California and Washington use Top Two for state and congressional offices. Nebraska uses a Top Two system but without party labels on the ballot at all for the election of its nonpartisan state legislature.
Learn more here: How Top Two Compared to Ranked Choice Voting
The Louisiana system, sometimes called the "Cajun Primary," eliminates the primary election altogether. Instead, all candidates, regardless of party affiliation, run on the same ballot in November. If a candidate receives more than half of the votes, that candidate is elected. If no candidate wins with a majority, the top two vote-getters face off in a December runoff election. Qualified absentee voters receive a ballot for the November election and a ranked ballot for the December runoff, so that they can vote as normal in the general election and then have their ranked ballot count for whichever runoff candidate they ranked highest in the runoff election.
Although Louisiana law refers to the election in November as the "primary" and the December runoff as the "general" election, the November election takes place on the federally mandated Election Day and most candidates win office by receiving a majority vote in that election, so it is best understood as a general election, with the December election as a contingent runoff.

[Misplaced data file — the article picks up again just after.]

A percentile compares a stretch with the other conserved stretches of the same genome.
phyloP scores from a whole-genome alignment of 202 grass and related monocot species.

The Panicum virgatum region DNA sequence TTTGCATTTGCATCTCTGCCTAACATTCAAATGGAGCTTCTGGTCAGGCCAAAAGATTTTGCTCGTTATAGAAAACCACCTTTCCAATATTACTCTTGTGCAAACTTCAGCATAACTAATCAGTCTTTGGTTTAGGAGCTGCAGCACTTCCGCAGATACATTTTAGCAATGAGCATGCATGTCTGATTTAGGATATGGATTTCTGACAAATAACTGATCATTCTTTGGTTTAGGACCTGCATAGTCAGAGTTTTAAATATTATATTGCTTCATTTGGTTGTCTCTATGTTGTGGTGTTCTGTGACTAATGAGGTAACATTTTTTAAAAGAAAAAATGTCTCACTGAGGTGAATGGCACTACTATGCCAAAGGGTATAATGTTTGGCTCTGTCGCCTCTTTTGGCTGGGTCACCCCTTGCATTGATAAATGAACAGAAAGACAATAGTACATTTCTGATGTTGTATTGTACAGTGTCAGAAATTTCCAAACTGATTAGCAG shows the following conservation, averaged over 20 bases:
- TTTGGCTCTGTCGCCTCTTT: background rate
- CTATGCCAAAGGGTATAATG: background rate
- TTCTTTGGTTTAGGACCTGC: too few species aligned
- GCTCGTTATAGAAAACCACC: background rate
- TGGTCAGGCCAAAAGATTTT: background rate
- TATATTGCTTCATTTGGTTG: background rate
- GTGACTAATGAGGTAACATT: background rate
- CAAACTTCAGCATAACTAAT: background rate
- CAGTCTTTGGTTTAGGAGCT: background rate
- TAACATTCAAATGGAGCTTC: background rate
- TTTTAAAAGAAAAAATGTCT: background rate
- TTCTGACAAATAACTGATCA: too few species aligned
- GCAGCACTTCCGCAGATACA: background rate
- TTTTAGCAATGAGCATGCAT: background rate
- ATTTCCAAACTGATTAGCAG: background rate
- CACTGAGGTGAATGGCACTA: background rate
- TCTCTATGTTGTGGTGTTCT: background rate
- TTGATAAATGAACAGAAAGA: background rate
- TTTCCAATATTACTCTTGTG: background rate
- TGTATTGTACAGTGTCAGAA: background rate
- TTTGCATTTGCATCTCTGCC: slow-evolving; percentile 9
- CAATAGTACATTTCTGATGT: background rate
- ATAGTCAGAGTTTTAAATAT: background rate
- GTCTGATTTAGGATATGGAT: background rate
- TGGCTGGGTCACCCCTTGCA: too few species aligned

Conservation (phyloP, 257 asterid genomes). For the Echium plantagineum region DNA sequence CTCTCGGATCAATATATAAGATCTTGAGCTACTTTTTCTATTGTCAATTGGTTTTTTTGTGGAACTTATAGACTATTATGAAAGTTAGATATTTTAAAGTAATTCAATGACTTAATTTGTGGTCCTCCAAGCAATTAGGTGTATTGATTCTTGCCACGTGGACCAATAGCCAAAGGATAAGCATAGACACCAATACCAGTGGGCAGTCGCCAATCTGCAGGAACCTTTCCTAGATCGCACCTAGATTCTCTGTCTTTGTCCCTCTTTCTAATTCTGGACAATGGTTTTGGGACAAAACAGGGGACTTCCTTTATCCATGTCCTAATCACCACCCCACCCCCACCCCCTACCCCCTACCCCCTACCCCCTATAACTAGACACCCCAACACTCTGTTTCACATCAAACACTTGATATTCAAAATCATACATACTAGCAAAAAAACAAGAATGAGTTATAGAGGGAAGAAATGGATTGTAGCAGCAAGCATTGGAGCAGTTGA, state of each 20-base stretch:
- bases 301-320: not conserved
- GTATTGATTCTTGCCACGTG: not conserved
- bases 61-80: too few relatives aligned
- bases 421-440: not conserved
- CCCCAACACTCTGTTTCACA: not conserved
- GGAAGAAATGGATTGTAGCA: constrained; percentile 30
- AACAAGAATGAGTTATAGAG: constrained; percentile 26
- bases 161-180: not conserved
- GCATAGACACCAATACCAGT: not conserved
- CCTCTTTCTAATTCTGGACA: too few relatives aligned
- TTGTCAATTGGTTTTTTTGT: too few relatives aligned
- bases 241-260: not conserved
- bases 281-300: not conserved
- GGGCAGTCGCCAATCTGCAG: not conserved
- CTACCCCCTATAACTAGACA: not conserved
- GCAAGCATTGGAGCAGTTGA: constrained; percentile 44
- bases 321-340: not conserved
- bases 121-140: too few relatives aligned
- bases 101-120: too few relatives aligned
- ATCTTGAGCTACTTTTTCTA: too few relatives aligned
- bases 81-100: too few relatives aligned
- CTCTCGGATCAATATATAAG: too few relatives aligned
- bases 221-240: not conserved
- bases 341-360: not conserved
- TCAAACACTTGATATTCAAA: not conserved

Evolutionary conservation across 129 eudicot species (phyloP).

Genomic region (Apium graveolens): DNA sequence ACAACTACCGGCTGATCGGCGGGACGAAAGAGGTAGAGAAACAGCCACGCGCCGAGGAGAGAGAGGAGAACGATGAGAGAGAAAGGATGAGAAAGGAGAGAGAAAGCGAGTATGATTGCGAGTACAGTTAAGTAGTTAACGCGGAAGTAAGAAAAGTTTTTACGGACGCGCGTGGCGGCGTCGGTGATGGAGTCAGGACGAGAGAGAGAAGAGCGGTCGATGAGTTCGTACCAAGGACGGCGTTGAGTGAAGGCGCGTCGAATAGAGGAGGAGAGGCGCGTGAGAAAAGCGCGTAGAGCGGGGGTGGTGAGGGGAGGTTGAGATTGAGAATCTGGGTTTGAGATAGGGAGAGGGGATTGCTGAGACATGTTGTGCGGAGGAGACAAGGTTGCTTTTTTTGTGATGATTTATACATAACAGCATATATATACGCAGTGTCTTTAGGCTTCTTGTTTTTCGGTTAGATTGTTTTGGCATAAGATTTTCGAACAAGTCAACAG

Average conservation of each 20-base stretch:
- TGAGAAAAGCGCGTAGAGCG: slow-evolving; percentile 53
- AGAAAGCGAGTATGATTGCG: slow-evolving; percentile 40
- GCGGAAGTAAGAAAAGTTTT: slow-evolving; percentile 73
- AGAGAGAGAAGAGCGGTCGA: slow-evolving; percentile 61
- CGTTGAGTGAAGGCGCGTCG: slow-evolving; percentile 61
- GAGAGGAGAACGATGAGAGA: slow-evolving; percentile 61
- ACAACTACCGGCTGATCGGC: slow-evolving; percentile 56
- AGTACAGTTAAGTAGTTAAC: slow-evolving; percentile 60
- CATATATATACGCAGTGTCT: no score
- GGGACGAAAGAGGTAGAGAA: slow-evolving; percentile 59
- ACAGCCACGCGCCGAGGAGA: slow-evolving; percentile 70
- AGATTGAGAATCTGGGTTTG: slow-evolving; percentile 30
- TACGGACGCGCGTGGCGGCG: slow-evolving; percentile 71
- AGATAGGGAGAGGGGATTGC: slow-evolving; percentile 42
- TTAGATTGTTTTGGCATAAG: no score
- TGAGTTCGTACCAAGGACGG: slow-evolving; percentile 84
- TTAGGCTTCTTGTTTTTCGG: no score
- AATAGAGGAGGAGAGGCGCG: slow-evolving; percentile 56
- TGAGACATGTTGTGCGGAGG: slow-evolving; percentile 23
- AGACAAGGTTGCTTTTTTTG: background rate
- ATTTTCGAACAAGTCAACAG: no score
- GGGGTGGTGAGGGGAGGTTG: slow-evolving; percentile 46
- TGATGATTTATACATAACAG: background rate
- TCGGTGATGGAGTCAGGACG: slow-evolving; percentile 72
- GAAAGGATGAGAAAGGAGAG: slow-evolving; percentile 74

The Louisiana system is sometimes mistakenly equated with the Top Two system, but holding the first election in November and electing any candidate with more than 50% of the vote in that election makes it sufficiently distinct that it should not be understood as a mere variant of Top Two.
Alaska uses a variant on Top Two which allows four candidates to advance to the general election instead of two. This gives voters more choices during the general election when turnout is typically highest, reduces the chance that one major party will be shut out of the general election, and improves the chances for a minor-party or independent candidate to appear in the general election.
In Alaska, the general election is decided by ranked choice voting among the four candidates.
FairVote advocates that states and political parties act to allow citizens who will be 18 years old on or before the general election to vote in their party’s corresponding primary or caucus. A notable portion of citizens who have the right to vote in the general election in November currently do not have a voice in determining who will be on that general election ballot. Granting voting rights in primaries and caucuses to these 17-year-olds is only fair and will increase their political engagement through participation. Policymakers can implement this reform by state law or party rule.
17-year-olds can vote in Congressional and/or Presidential primaries and caucuses in a large number of states, including Alaska, Connecticut, Delaware, Hawaii, Illinois, Indiana, Iowa, Kentucky, Maine, Maryland, Mississippi, Nebraska, Nevada, North Carolina, Ohio, South Carolina, Virginia, Vermont, Washington, West Virginia, and Wyoming. Seventeen-year-olds may also vote in District of Columbia primaries.
Voting when young forms a lifetime habit:
17-year-old primary and caucus voting does not require state legislative action. Many states adopting this policy have done so by state law, but others have by changing state party rules.
Primary voting rights for 17-year-olds is legal and does not change the voting age.